If Bang & Olufsen’s H9 Bluetooth headphones were a car, they’d be a very high end motor indeed. Where Beats by Dre are the sonic equal of a Toyota wagon, B&O’s beauts are an Aston Martin. This is due to their solid design and the sheer quality of their build. They sound good too.
Unboxing them, I wondered if all the hype around B&O gear was realistic. Are the H9’s all that and a bag of chips? After weeks with them as the primary source of sonic sustenance for my ears, I found them to be far more than a bag of chips. In fact, they’re the audio equal of truffle fries cooked in duck fat and presented on a gold-plated platter. Yes, they are that good.
As you’d expect from B&O, the H9’s are easy on the eyes, they’re well made too. Attention to detail is one of the things that sets them apart in a crowded ‘me-too’ ear wear market, and from their precision-machined components, to the leather atop of the headband, the H9’s are all quality design-wise. There’s no Tupperware or faux leather on these babies.
All this alloy should make the H9’s feel heavy, and weight on one’s noggin can be uncomfortable, but B&O have got it right, and have delivered well-constructed cans that don’t weigh as much as the Bismarck before it sank.
The H9’s slinky looks start with its earcups. The left earcup sports a slot which houses a rechargeable battery. In an age where gadgets get binned when batteries die, a user-replaceable battery is a pleasant change. The right earcup sports a Bluetooth on/off switch, and there’s also a 3.5mm headphone jack (for wired use when the battery dies), and a micro-USB port (for charging). There’s also touch controls for tweaking volume and play/pause.
The H9’s are comfy too. Although they’re a snug fit around my loaf of bread, my noggin never felt like it was in a vice grip. This is due to decent padding in the headband as well as comfy padding around the earcups. An upside of such a snug fit is that they also do a sterling job at noise isolation.
Audio-wise, the H9’s acquitted themselves well. There’s plenty of bass on offer, while drums have a warm solid quality that you can almost feel, yet the sound doesn’t get muddy. Mids did seem a tad muted, but this was soon remedied with a little EQ tweaking, producing highs that were all there but are not too overemphasised, and adding a layer of crispness to everything. All-told, audio was pleasant and accurate, which has a lot to do with the fact B&O baked in aptX codecs. As long as the hardware streaming the music over Bluetooth has aptX as well, they’ll sound great.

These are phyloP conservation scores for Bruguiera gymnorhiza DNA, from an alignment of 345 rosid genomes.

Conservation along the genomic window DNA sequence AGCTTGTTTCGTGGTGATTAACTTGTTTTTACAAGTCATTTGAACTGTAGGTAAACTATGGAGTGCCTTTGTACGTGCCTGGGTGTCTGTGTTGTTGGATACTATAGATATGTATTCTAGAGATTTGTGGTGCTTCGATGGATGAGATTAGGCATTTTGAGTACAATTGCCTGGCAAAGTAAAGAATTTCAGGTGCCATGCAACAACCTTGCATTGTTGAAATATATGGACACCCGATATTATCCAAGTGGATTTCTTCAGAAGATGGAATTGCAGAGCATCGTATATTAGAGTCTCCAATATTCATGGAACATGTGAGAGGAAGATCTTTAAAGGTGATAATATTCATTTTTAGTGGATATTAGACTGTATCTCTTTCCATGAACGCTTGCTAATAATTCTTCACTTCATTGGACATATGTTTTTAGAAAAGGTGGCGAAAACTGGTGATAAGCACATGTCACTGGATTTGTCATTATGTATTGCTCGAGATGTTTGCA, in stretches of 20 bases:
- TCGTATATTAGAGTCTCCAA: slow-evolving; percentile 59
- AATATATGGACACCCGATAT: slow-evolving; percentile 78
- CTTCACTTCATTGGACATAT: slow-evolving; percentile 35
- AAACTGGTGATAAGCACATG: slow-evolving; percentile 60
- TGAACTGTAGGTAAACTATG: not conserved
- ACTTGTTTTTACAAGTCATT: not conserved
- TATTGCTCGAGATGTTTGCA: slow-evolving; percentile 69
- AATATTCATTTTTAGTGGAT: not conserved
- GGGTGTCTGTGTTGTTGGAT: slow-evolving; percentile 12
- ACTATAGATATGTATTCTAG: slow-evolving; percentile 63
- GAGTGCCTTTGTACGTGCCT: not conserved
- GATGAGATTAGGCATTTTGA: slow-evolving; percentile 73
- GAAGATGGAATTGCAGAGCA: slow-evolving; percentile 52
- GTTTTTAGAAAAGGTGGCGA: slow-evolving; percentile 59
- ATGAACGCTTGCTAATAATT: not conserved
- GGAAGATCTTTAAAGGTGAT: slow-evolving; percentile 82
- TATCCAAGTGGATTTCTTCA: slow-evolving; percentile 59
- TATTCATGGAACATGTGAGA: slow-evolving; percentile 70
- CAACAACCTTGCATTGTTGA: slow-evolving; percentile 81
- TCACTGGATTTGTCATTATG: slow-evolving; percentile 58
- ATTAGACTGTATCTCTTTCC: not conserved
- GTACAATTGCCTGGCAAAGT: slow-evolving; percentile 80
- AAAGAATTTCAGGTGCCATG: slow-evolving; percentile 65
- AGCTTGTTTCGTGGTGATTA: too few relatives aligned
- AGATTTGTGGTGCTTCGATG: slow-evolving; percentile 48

Delivering the sonic goods is only part of what makes these headphones great. B&O also equipped the H9’s with active noise cancellation, and their attempt is so good that you don’t notice it! The silence is uncanny and frees up your ears from droning noises.
A trade-off with their petite design is battery life, though. The H9’s gave me around on a day and bit of use from a single charge, but I should point out that hooking up the supplied 3.5mm aux cable means you can keep listening without batteries.
B&O H9’s are nice cans. Thanks to a well-executed design, comfy fit, premium build, and decent audio, they tick a lot of boxes. That said, they are a marque brand, and because of this they command a hefty sticker price.
Depending on where you shop they can be had for around $849. If that seems steep for a pair of earphones, remember that you get a premium product for the premium price.